Release Date: July 20th, 2007 (Cinema Village) by Seventh Art Productions and Direct Cinema Ltd.
Directed by Phil Grabsky.
BASIC PREMISE: A documentary about the life of Wolfgang Amadeus Mozart, a brilliant 18th Century composer and classical musician who died at the age of thirty-five in 1791.
ENTERTAINMENT VALUE: Those unfamiliar with Mozart will marvel at the wealth of facts about his life while fans of his will feel absorbed by listening to his brilliant music. This isn’t the story of someone who merely became recognized for his genius and lived happily ever after; Mozart had already been composing and performing his own music at the age of five, but it had always been a struggle to support his poor family with income. He had no trepidation of being the court composer for Emperor Joseph II and continued to compose even though the pay wasn’t too great. During his teenage years, he fell in love with a sixteen-year-old girl who eventually broke his heart by leaving him once she realized he’s a struggling composer/musician. The music that he wrote after this point in his life was much more mature. Director Phil Grabsky wisely includes fascinating, informative interviews with experts, such as historians and modern composers, who explain the specific tone of Mozart’s music which changed throughout the stages of his short life. The inclusion of letters that Mozart wrote helps you to somewhat understand what went on in his head—i.e. when he played his music in front of crowds, many people praised him afterward and then just left without any more interaction. What makes this documentary even more engaging, though, is the beautiful, well-edited cinematography that keeps you immersed by all the sights while you listen to the entrancing sounds of Mozart’s music. There’s also the very soothing voice of Juliet Stevenson as the narrator. Fortunately, at a running time of 2 hours and 8 minutes, In Search of Mozart doesn’t overstay its welcome.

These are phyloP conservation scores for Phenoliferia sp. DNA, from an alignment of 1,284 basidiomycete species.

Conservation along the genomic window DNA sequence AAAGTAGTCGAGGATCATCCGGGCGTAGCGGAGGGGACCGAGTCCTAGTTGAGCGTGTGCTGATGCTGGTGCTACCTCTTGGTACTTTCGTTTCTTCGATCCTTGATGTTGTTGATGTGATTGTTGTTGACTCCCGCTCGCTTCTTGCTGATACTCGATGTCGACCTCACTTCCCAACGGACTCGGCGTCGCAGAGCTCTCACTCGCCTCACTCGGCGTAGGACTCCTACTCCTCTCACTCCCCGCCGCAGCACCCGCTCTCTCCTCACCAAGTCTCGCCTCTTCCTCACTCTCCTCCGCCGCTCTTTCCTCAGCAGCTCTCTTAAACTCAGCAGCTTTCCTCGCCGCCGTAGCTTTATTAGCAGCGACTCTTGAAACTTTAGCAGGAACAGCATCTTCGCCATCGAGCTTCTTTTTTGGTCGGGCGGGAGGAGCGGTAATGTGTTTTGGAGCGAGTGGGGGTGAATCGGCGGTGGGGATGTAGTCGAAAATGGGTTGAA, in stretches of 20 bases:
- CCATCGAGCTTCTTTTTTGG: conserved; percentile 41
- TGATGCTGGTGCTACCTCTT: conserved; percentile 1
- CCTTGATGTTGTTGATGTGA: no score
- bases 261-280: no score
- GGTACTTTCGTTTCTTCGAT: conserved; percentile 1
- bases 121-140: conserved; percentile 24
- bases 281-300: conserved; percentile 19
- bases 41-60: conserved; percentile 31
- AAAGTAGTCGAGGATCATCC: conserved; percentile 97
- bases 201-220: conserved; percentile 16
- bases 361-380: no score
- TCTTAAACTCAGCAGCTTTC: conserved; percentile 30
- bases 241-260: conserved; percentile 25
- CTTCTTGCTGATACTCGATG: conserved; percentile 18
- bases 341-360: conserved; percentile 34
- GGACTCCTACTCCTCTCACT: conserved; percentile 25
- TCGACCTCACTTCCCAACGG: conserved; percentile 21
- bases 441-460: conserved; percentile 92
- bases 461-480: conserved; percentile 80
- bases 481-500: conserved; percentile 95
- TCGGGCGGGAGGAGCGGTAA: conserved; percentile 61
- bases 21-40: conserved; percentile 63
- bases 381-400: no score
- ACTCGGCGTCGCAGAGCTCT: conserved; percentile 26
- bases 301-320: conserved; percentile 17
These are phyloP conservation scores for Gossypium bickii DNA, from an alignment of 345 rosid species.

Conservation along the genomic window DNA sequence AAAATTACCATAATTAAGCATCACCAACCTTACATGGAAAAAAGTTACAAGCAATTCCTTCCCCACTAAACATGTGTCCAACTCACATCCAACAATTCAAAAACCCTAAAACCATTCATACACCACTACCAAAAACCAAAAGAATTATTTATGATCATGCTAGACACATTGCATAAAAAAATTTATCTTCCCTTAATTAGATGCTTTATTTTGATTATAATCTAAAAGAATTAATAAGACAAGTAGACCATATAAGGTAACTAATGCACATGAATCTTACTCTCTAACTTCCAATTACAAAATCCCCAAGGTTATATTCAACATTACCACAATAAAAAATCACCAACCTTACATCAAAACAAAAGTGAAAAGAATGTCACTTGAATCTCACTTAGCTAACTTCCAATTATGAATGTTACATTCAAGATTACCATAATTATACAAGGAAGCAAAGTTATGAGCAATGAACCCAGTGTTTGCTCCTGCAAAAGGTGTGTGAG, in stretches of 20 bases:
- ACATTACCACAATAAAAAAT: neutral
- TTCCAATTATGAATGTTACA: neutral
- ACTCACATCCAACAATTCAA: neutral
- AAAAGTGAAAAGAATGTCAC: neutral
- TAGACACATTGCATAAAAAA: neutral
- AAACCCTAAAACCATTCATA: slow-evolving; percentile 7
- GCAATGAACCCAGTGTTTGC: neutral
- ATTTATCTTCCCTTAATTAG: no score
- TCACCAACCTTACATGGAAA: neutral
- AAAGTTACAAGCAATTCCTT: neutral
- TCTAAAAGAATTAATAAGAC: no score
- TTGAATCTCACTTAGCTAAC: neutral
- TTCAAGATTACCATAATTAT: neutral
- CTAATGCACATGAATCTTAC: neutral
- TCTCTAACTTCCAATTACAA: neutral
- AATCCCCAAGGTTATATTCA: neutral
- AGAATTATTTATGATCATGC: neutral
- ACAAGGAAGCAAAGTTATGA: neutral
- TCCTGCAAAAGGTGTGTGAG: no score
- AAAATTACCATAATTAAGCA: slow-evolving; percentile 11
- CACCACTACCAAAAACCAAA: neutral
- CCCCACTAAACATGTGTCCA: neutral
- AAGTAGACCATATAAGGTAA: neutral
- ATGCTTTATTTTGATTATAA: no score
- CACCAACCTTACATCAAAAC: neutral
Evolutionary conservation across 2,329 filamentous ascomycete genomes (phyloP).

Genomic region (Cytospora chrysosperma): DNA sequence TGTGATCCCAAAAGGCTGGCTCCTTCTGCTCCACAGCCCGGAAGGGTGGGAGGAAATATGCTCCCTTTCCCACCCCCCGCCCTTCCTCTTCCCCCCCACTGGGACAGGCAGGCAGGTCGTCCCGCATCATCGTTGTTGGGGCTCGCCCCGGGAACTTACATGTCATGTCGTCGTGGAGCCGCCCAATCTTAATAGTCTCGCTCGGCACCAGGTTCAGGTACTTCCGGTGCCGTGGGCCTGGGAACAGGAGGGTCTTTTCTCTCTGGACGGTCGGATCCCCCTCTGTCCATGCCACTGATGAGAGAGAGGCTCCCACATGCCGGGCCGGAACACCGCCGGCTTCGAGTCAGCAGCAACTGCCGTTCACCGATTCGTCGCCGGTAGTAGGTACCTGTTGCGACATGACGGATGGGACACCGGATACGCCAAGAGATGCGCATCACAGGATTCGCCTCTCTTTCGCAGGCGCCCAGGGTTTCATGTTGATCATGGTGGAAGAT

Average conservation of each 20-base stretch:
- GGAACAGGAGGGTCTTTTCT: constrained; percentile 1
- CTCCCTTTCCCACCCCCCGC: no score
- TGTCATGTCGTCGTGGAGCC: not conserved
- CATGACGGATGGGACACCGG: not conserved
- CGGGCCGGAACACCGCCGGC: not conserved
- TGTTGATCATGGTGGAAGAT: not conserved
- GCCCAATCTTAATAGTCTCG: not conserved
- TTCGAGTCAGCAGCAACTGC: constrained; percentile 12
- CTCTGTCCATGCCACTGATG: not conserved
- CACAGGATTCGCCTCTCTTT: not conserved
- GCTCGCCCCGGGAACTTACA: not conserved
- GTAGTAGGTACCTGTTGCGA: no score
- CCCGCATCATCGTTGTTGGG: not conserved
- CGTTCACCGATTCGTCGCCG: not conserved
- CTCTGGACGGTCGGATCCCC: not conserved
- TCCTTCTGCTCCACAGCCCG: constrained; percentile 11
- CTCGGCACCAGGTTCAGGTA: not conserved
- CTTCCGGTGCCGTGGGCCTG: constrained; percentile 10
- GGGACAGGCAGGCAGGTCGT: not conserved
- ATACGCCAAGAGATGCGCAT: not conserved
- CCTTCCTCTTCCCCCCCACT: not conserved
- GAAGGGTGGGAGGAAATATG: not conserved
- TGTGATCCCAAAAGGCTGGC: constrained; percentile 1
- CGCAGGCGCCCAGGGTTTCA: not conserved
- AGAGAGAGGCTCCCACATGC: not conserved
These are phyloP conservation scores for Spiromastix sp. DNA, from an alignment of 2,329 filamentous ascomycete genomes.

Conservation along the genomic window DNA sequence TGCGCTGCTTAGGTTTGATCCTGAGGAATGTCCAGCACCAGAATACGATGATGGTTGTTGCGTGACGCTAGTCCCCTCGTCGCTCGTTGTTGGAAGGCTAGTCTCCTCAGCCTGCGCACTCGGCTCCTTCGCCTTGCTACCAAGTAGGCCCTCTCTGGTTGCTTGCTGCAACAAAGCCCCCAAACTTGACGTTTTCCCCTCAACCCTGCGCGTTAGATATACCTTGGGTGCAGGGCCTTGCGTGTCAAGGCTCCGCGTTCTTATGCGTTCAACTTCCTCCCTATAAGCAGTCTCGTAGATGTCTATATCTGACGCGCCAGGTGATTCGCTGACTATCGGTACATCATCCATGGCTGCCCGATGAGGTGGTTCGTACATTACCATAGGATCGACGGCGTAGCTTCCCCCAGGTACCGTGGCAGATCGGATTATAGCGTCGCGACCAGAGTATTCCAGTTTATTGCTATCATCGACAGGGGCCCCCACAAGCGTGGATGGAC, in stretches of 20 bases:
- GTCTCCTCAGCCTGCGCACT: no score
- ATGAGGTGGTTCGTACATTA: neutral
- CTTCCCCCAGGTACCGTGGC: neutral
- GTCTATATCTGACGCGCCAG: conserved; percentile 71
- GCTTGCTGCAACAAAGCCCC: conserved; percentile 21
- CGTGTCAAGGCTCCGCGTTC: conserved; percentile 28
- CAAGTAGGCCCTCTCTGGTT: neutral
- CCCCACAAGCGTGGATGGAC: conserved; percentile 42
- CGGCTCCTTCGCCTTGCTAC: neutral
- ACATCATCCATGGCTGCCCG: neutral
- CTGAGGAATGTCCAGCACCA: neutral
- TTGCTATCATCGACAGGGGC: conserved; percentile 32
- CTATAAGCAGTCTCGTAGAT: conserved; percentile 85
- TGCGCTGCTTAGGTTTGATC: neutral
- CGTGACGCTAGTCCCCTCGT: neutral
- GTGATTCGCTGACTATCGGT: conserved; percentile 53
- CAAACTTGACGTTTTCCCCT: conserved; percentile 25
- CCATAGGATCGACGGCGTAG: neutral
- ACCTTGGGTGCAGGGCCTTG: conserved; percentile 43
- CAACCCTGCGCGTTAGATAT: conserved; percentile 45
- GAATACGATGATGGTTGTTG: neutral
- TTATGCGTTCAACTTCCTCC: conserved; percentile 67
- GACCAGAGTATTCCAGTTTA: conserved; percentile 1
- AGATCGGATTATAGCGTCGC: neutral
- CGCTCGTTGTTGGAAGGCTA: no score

SPIRITUAL VALUE: Just like one scholar says about Mozart and other geniuses like him, it takes a lot of hard, serious work and commitment to make such a difference in the field of music, or in any field for that matter. It’s quite inspiring that Mozart wrote down musical compositions wherever he went—even while playing billiards— and that he never gave up his passion for classical music.
INSULT TO YOUR INTELLIGENCE: None.
NUMBER OF TIMES I CHECKED MY WATCH: 0
IN A NUTSHELL: Marvelous. An informative, entrancing and inspirational documentary.
RECOMMENDED WAY TO WATCH: Movie Theater
The "I" Menu